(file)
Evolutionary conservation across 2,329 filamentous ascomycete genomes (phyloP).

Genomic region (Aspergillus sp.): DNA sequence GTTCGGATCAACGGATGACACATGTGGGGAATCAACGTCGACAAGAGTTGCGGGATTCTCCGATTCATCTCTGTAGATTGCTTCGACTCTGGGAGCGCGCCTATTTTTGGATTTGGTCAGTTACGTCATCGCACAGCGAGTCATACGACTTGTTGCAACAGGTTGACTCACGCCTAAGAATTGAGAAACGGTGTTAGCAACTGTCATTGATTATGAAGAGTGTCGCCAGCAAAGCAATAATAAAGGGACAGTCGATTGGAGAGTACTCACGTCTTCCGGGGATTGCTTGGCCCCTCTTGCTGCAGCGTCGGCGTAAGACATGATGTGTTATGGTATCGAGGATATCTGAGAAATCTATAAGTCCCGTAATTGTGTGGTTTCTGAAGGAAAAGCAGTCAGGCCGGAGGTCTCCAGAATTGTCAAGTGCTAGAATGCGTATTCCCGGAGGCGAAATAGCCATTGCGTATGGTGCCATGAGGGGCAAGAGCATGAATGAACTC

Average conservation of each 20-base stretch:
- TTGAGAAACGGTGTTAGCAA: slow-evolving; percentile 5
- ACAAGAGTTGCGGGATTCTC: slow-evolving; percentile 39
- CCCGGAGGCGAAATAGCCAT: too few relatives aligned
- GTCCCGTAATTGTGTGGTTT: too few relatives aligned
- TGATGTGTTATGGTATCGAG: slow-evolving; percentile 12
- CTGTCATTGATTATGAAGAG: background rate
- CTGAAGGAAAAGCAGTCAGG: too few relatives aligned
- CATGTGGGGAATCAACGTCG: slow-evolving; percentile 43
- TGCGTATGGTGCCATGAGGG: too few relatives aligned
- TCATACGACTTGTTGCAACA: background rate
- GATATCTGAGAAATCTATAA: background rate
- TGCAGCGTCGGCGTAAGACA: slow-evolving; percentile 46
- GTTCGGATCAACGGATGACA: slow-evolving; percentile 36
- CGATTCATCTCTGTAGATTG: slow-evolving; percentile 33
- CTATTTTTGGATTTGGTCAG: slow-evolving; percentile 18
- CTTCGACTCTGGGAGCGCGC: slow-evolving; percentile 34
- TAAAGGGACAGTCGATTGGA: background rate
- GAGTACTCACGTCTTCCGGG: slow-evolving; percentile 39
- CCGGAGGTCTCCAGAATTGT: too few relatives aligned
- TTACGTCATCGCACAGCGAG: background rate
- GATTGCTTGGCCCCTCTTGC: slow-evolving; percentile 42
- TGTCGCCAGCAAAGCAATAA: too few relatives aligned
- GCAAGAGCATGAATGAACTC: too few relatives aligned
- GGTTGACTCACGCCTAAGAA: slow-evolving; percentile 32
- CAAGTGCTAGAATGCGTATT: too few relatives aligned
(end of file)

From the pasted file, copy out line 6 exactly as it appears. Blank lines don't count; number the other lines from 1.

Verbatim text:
- CCCGGAGGCGAAATAGCCAT: too few relatives aligned